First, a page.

THE history is so long and fraught and the problems so complex that the start of the Ashraf Ghani presidency in Afghanistan cannot immediately be seen as a new beginning in ties between Islamabad and Kabul.
There are though fresh possibilities now that the Hamid Karzai era is over. Mr Karzai in his final speech in office exemplified quite how impossible it had become to hope for major breakthroughs in ties while he was still around: the rancour and vitriol Mr Karzai directed at Pakistan was neither new nor surprising and had thoroughly poisoned all facets of the relationship.
President Ghani, meanwhile, is seen as a pragmatist who is aware that peace and stability in the region will depend on Pak-Afghan relations. Of course, with a power-sharing agreement in place in Afghanistan, it remains to be seen to what extent the Abdullah Abdullah camp — especially the hawks in the erstwhile Northern Alliance — impacts foreign policy and the national security choices of Afghanistan.
Despite Pakistan’s reaching out several years ago, the remnants of the Northern Alliance, so influential in Kabul during the Karzai era, never really warmed to the idea. Much then could depend on how domestic politics between the Ghani and Abdullah camps shape Afghan policy towards Pakistan.
The immediate priority for both the Pakistani and Afghan sides should be to reduce the acute tensions along the border between eastern Afghanistan and Fata. Where security forces on both sides have targeted sites across the border, there needs to be an immediate cessation. But the problem is really one of sanctuaries and cross-border attacks — so long as militants on both sides of the border are present and active, the risk of an escalation between Pakistani and Afghan security forces remains very real.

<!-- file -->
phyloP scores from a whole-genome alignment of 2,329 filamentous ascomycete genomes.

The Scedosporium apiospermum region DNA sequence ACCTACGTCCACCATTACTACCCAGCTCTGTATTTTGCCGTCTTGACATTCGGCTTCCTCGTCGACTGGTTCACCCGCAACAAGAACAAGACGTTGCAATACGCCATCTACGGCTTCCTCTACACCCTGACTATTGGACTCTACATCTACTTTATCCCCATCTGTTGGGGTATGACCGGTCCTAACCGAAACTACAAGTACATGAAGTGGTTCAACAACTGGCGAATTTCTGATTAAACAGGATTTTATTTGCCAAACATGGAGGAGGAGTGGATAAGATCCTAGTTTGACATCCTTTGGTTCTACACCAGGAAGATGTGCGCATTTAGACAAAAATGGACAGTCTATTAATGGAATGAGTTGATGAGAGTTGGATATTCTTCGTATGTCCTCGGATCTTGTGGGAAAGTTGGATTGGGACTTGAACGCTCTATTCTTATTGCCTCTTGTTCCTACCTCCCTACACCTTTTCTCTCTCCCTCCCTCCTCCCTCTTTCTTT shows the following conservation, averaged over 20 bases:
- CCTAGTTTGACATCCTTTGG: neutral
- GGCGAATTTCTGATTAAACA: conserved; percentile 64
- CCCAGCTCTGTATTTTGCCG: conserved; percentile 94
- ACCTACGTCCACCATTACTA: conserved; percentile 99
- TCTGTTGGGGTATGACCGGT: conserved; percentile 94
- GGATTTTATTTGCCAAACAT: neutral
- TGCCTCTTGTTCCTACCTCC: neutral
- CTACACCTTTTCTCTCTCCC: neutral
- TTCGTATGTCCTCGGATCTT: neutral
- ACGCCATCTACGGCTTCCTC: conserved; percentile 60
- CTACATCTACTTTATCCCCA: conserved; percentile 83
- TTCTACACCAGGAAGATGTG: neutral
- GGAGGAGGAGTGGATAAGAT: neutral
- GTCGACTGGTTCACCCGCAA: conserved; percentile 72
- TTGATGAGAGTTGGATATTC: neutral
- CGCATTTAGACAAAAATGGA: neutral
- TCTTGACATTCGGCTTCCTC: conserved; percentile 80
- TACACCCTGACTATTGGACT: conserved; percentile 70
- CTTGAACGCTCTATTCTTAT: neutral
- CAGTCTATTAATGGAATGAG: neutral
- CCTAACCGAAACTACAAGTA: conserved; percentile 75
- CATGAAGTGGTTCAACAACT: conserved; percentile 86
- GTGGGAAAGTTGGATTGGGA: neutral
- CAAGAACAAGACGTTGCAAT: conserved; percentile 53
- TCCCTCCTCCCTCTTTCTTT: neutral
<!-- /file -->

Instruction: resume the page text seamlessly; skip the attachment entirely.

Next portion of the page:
Eventually, the two countries, if they are ever to deal with the problem on a long-term basis, will need to move towards better border management in a way that makes it less porous but still accessible for legitimate people traffic. Yet, that surely does not mean putting everything else on hold, especially intelligence cooperation and re-energising military-to-military contacts across the border to make clashes less likely.
From there, there are the truly big issues. Pakistan facilitating an internal Afghan reconciliation between the government and the Afghan Taliban would be at the top of that list and the one measure against which much of Islamabad’s intentions will be judged in Kabul and internationally.
The protracted Afghan election process has added to lost time so a big gesture may be needed to revive the reconciliation process — one that could be provided by Pakistan. If the goals are kept reasonable but clear and both Pakistani and Afghan sides show they understand the past cannot be repeated, there is a possibility for a shared, better future.
Published in Dawn, October 1st, 2014